I assure you we will not.
TSA will screen 2 million passengers the day before January 20th and 2 million passengers the day after. Security operations don't change during transitions to new administrations.
In this transition, we are engaged in something truly historic. Secretary Chertoff has asked that we turn over a fully functioning homeland security operation to the next administration—fully functioning on Day One.
Our major objectives for the transition are to, first, have the right career people in place when the political leadership changes hands to ensure that day-to-day operations are not impacted; second, to continue our major programs and our critical processes and allow them to mature; and third, to execute our mission and respond to every threat and any emergency during the transition.
We are prepared. We are constantly learning and continuing to learn. The effort is unique, but on the other hand, it's business as usual. The daily operations will continue seamlessly through the transition. I helped stand up TSA, and so did 67 percent of our Transportation Security Officer workforce who are still on the job today—despite what you read in the papers about attrition rates. Even if a transition is new territory for TSA and DHS, it is not for the thousands of career civil servants who are in key management positions throughout TSA. This team is going to be at the helm in January 2009 in the same way they are today.
At TSA we are prepared because several years ago we looked ahead and we began planning and executing for the transition and, more important, for the future of TSA.
We established a Senior Leadership Team that began operating as a cohesive team to lead TSA, enabling us to have well-integrated and coordinated strategies, plans, and program operations. The team gets together weekly to ensure high-level awareness, communication, and decision-making.
We are actively nurturing the next generation of leaders to move TSA forward. We designed and implemented leadership development programs to build a diverse, experienced, and well-prepared core of senior and middle managers. We have the bench strength in place.
We have also worked to strengthen core functions and develop process discipline so that even during a period of change we will continue moving forward. The whole organization will be ready and operating at peak performance during the transition.
We are ready.
I would like to share a perspective on management that I heard from Herb Kelleher (from Southwest Airlines). He tells this story when he speaks to business school graduates.
He says to the students, Imagine you are the CEO of a start-up company. The tasks you are given are:
You have to hire 60,000 people in less than a year. You have to achieve 33 different goals. You have to scrape by for the money. You have no budget. You have to be operational right away. You have to work under government scrutiny and with bureaucratic rules. You will have the eyes of America on you every minute of the day… And critics will be analyzing your every move. You are paid less than anybody else doing this kind of work and you work 24 x 7.
How many of you would sign up to do that job?
No one ever raises their hand. Then Herb tells them, That's TSA.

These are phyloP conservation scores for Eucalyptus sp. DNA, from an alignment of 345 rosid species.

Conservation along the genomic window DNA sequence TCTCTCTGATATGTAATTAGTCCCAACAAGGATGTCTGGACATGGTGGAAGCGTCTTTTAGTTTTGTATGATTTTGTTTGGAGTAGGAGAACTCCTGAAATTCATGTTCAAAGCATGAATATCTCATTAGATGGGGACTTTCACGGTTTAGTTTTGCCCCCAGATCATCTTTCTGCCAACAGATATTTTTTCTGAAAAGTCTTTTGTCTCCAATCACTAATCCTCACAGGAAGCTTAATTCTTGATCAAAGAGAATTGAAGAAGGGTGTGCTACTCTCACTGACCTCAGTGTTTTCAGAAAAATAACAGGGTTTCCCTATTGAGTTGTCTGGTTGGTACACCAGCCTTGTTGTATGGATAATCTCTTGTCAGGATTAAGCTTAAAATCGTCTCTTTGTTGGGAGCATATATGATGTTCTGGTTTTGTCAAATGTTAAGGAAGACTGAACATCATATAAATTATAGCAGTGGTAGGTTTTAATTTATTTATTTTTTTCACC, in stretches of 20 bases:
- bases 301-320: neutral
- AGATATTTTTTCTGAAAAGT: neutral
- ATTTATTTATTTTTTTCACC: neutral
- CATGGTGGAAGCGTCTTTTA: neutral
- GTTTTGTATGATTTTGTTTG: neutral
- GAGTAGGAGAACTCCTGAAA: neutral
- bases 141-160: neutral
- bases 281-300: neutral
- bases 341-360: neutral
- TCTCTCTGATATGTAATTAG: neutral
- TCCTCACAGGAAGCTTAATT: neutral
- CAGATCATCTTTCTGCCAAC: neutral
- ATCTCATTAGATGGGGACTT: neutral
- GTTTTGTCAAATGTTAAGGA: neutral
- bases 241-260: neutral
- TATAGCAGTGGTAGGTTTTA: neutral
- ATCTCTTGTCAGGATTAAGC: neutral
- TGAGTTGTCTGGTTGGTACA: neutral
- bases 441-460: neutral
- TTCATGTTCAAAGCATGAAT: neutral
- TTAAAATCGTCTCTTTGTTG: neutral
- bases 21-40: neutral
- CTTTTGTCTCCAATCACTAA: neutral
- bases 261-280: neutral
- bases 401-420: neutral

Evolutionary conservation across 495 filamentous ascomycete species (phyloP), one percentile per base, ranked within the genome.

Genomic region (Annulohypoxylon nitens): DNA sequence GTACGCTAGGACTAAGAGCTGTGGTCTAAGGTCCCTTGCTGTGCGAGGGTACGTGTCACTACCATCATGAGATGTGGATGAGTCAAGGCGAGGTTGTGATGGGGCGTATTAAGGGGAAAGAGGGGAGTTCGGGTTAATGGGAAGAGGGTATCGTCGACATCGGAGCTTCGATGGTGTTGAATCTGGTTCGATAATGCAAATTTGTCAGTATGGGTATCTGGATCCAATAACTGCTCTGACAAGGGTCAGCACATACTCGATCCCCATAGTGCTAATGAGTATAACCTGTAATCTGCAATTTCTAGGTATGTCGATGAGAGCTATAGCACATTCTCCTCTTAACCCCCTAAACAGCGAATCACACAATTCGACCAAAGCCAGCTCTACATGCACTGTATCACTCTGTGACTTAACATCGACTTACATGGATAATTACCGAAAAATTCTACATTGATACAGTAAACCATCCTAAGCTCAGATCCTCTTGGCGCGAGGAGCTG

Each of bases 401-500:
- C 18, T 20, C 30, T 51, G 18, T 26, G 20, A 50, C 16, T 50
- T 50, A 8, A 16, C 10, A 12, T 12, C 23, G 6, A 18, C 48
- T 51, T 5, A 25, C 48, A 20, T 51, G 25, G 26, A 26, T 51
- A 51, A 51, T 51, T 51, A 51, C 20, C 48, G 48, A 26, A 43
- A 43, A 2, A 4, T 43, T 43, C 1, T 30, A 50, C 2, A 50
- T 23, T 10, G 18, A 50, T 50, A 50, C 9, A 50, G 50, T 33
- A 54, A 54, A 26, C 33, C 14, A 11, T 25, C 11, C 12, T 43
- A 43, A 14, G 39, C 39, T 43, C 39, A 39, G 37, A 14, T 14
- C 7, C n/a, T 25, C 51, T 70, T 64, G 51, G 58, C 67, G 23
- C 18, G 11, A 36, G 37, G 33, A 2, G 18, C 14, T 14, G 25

That is our story. We've been hard to love, but you have been there for us since day one. TSA would not exist, let alone be successful without your full partnership and our joint commitment to protect air travel. On behalf of all of us at TSA, thank you for your tremendous support.
We know that, for TSA's ongoing success, the essential requirement is partnership with you. You are as much a part of our Checkpoint Evolution as our other initiatives. In concrete ways your contributions mean our success.
We invite you to see us as a full partner at the airport. We ask you to build relationships with our Federal Security Directors.
Utilize that connection into TSA as a real, live relationship, with people like Doug Hofsass, TSA's General Manager for Airports; Michal Morgan, who coordinates General Aviation; and Mike Golden, our Chief Technology Officer.
Furthermore, we ask you to come out in support of what we do and our new initiatives. The value to us of your engagement and participation cannot be exaggerated. At the end of the day, just as you have been since the start of the day, we are all in this together.
Transition is about the strength and maturity of our partnerships. It's about truly shared goals. There may be many different routes to how goals are accomplished, but it's a shared end result: economic vitality and safety. It's a journey. You could even say it's an evolution.
I'd like to conclude with another brief story. This one took place not sixty days ago but six years ago: on September 11th, 2001.
I was on Cape Cod with my family. We were walking on the beach near Otis [Air National Guard Base], near where they launch the fighter jets. We saw the jets fly overhead, heading for the World Trade Center. But they didn't get there in time. My husband called to me, "Come inside, I think we're under attack!"
At the time, I was working for the government at ATF [the Bureau of Alcohol, Tobacco, Firearms and Explosives] and we couldn't get back to Washington. When [U.S. Secretary of Transportation] Norman Mineta resumed air travel, we took one of the first flights out, from Providence, Rhode Island to Dulles [Washington International] Airport. There were only a handful of commercial passengers, but the plane was full with United Airlines pilots and flight attendants, on their way back to work, not knowing what to expect, answering the call of duty. We were flying alongside the plume of smoke, all along the Northeast coast. The plane was dead silent.
When we got to Dulles, it was a ghost town. It was haunting—Dulles was so empty. As we walked along the silent terminal, one of the pilots said, "You know, we will survive this."
We have done better than survive.
Do not underestimate the value we have in our work together. And do not falter in strengthening the partnerships we share. It is your strength as partner that will be a critical factor to TSA continuing in this direction, in this level of engagement, in this evolution.
I appreciate your hard work and dedication as partners in this mission to secure our nation.